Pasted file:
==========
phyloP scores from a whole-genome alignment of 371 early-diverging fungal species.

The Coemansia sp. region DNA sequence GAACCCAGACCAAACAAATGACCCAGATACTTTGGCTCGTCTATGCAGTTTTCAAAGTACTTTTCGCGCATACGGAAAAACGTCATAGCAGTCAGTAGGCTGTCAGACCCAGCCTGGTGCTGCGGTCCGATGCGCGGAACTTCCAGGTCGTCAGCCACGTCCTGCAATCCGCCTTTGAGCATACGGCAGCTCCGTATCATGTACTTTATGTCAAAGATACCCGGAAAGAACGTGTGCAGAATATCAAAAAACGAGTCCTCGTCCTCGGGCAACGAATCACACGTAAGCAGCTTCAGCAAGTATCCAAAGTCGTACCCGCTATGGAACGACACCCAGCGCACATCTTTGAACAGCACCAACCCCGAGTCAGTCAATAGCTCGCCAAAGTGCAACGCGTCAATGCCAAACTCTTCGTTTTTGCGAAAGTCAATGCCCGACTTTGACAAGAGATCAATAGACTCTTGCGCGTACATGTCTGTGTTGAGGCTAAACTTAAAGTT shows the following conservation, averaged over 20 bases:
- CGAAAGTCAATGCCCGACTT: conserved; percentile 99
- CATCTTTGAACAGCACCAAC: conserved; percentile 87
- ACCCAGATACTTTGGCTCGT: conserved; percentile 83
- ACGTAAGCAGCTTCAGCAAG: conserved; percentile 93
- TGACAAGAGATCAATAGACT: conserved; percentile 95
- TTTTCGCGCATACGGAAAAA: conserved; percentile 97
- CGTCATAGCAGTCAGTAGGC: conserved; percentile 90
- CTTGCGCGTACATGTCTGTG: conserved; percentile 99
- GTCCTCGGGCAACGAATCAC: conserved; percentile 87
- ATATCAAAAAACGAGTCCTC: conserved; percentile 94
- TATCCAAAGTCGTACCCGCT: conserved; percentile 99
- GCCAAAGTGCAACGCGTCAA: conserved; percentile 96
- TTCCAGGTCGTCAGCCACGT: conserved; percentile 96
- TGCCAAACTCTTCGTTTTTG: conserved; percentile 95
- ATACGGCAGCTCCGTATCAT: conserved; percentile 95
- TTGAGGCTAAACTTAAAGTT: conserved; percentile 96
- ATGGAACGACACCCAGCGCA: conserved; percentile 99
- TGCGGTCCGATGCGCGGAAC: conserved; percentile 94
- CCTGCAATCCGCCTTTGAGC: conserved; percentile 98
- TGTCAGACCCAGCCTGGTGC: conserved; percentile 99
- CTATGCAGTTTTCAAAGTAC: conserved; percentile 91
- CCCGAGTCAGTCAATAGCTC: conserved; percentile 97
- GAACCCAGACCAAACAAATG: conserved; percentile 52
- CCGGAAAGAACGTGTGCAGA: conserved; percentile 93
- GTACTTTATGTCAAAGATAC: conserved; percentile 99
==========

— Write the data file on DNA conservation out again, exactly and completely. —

phyloP scores from a whole-genome alignment of 371 early-diverging fungal species.

The Coemansia sp. region DNA sequence GAACCCAGACCAAACAAATGACCCAGATACTTTGGCTCGTCTATGCAGTTTTCAAAGTACTTTTCGCGCATACGGAAAAACGTCATAGCAGTCAGTAGGCTGTCAGACCCAGCCTGGTGCTGCGGTCCGATGCGCGGAACTTCCAGGTCGTCAGCCACGTCCTGCAATCCGCCTTTGAGCATACGGCAGCTCCGTATCATGTACTTTATGTCAAAGATACCCGGAAAGAACGTGTGCAGAATATCAAAAAACGAGTCCTCGTCCTCGGGCAACGAATCACACGTAAGCAGCTTCAGCAAGTATCCAAAGTCGTACCCGCTATGGAACGACACCCAGCGCACATCTTTGAACAGCACCAACCCCGAGTCAGTCAATAGCTCGCCAAAGTGCAACGCGTCAATGCCAAACTCTTCGTTTTTGCGAAAGTCAATGCCCGACTTTGACAAGAGATCAATAGACTCTTGCGCGTACATGTCTGTGTTGAGGCTAAACTTAAAGTT shows the following conservation, averaged over 20 bases:
- CGAAAGTCAATGCCCGACTT: conserved; percentile 99
- CATCTTTGAACAGCACCAAC: conserved; percentile 87
- ACCCAGATACTTTGGCTCGT: conserved; percentile 83
- ACGTAAGCAGCTTCAGCAAG: conserved; percentile 93
- TGACAAGAGATCAATAGACT: conserved; percentile 95
- TTTTCGCGCATACGGAAAAA: conserved; percentile 97
- CGTCATAGCAGTCAGTAGGC: conserved; percentile 90
- CTTGCGCGTACATGTCTGTG: conserved; percentile 99
- GTCCTCGGGCAACGAATCAC: conserved; percentile 87
- ATATCAAAAAACGAGTCCTC: conserved; percentile 94
- TATCCAAAGTCGTACCCGCT: conserved; percentile 99
- GCCAAAGTGCAACGCGTCAA: conserved; percentile 96
- TTCCAGGTCGTCAGCCACGT: conserved; percentile 96
- TGCCAAACTCTTCGTTTTTG: conserved; percentile 95
- ATACGGCAGCTCCGTATCAT: conserved; percentile 95
- TTGAGGCTAAACTTAAAGTT: conserved; percentile 96
- ATGGAACGACACCCAGCGCA: conserved; percentile 99
- TGCGGTCCGATGCGCGGAAC: conserved; percentile 94
- CCTGCAATCCGCCTTTGAGC: conserved; percentile 98
- TGTCAGACCCAGCCTGGTGC: conserved; percentile 99
- CTATGCAGTTTTCAAAGTAC: conserved; percentile 91
- CCCGAGTCAGTCAATAGCTC: conserved; percentile 97
- GAACCCAGACCAAACAAATG: conserved; percentile 52
- CCGGAAAGAACGTGTGCAGA: conserved; percentile 93
- GTACTTTATGTCAAAGATAC: conserved; percentile 99